4.4.  TCP congestion control during the nonvalidated phase . . .  8
       4.4.1.  Response to congestion in the nonvalidated phase . . .  9
       4.4.2.  Adjustment at the end of the nonvalidated phase  . . . 10
       4.4.3.  Examples of Implementation . . . . . . . . . . . . . . 11
   5.  Determining a safe period to preserve cwnd . . . . . . . . . . 12
   6.  Security Considerations  . . . . . . . . . . . . . . . . . . . 13
   7.  IANA Considerations  . . . . . . . . . . . . . . . . . . . . . 13
   8.  Acknowledgments  . . . . . . . . . . . . . . . . . . . . . . . 13
   9.  Author Notes . . . . . . . . . . . . . . . . . . . . . . . . . 14
     9.1.  Other related work . . . . . . . . . . . . . . . . . . . . 14
     9.2.  Revision notes . . . . . . . . . . . . . . . . . . . . . . 16
   10. References . . . . . . . . . . . . . . . . . . . . . . . . . . 17
     10.1. Normative References . . . . . . . . . . . . . . . . . . . 17
     10.2. Informative References . . . . . . . . . . . . . . . . . . 18
   Authors' Addresses . . . . . . . . . . . . . . . . . . . . . . . . 18

























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1.  Introduction

   TCP is used to support a range of application behaviours.  The TCP
   congestion window (cwnd) controls the number of unacknowledged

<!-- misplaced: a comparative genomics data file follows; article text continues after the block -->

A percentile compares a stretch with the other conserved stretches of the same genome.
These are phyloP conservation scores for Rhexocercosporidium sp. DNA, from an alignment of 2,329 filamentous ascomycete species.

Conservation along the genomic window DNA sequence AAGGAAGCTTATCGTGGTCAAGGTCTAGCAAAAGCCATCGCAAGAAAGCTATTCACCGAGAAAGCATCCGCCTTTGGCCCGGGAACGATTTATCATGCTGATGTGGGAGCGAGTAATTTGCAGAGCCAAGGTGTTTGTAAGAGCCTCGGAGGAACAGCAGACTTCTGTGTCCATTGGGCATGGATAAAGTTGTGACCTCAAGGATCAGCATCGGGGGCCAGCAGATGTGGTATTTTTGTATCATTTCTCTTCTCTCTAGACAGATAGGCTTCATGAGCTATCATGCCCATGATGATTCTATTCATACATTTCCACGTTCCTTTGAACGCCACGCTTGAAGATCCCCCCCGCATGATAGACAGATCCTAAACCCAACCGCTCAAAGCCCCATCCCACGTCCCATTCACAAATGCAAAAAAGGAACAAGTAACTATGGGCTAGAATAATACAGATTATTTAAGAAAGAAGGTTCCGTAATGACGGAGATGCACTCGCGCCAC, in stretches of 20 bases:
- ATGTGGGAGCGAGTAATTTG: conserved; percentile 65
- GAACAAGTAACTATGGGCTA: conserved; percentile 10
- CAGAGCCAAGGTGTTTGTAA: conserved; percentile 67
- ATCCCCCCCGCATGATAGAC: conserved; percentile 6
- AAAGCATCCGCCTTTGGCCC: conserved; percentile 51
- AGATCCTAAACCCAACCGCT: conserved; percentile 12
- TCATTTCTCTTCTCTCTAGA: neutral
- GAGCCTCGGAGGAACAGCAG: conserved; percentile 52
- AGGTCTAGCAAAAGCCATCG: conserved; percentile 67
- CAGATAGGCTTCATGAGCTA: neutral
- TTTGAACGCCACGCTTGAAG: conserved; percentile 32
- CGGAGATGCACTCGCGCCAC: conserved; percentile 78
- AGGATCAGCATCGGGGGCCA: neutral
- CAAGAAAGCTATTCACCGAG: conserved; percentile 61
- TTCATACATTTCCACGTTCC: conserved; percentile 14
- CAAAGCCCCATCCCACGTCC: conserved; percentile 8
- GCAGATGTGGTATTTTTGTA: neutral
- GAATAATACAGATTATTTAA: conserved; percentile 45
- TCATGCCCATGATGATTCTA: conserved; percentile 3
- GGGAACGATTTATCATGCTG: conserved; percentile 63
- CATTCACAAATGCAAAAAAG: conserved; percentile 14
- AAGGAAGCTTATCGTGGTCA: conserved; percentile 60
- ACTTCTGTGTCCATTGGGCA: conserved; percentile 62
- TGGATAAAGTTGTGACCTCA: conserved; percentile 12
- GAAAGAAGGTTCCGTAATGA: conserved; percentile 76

packets/bytes that a TCP flow may have in the network at any time, a
   value known as the FlightSize [RFC5681].  A bulk application will
   always have data available to transmit.  The rate at which it sends
   is therefore limited by the maximum permitted by the receiver
   advertised window and the sender congestion window (cwnd).  In
   contrast, a rate-limited application will experience periods when the
   sender is either idle or is unable to send at the maximum rate
   permitted by the cwnd.  This latter case is called rate-limited.  The
   focus of this document is on the operation of TCP in such an idle or
   rate-limited case.

   Standard TCP [RFC5681] requires the cwnd to be reset to the restart
   window (RW) when an application becomes idle.  [RFC2861] noted that
   this TCP behaviour was not always observed in current
   implementations.  Recent experiments [Bis08] confirm this to still be
   the case.

   Standard TCP does not impose additional restrictions on the growth of
   the cwnd when a TCP sender is rate-limited.  A rate-limited sender
   may therefore grow a cwnd far beyond that corresponding to the
   current transmit rate, resulting in a value that does not reflect
   current information about the state of the network path the flow is
   using.  Use of such an invalid cwnd may result in reduced application
   performance and/or could significantly contribute to network
   congestion.

   [RFC2861] proposed a solution to these issues in an experimental
   method known as Congestion Window Validation (CWV).  CWV was intended
   to help reduce cases where TCP accumulated an invalid cwnd.  The use
   and drawbacks of using the CWV algorithm in RFC 2861 with an
   application are discussed in Section 2.

   Section 3 defines relevant terminology.

   Section 4 specifies an alternative to CWV that seeks to address the
   same issues, but does this in a way that is expected to mitigate the
   impact on an application that varies its sending rate.  The method
   described applies to both a rate-limited and an idle condition.
   Section 5 describes the rationale for selecting the safe period to
   preserve the cwnd.